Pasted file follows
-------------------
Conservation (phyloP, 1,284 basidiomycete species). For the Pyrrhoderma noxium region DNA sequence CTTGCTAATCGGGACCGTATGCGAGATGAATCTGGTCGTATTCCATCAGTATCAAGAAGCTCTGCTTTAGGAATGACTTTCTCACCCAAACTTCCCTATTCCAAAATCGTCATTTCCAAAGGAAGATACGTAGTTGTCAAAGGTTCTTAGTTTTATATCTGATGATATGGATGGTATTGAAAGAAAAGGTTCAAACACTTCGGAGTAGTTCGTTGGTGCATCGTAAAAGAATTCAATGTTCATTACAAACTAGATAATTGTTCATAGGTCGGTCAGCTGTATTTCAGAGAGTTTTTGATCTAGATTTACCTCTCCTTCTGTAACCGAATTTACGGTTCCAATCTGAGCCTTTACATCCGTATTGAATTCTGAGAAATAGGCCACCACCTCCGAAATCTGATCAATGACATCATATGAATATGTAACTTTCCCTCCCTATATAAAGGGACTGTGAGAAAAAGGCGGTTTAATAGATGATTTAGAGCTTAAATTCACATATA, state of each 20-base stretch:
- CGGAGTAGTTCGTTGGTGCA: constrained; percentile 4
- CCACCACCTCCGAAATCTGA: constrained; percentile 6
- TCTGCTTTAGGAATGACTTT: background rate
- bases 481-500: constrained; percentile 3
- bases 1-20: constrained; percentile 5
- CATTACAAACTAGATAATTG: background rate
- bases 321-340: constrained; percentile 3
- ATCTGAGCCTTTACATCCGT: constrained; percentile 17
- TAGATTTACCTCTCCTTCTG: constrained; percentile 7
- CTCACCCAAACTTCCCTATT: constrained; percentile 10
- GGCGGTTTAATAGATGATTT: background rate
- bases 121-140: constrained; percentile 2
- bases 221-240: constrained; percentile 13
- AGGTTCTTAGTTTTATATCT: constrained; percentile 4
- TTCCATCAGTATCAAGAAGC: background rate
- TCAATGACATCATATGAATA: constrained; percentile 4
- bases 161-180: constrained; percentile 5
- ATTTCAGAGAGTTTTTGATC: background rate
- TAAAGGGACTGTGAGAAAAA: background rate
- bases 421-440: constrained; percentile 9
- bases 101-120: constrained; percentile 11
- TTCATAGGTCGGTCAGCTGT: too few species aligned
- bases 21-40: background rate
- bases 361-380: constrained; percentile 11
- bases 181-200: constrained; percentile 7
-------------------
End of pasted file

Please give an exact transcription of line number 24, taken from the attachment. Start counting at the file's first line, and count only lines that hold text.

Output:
- bases 21-40: background rate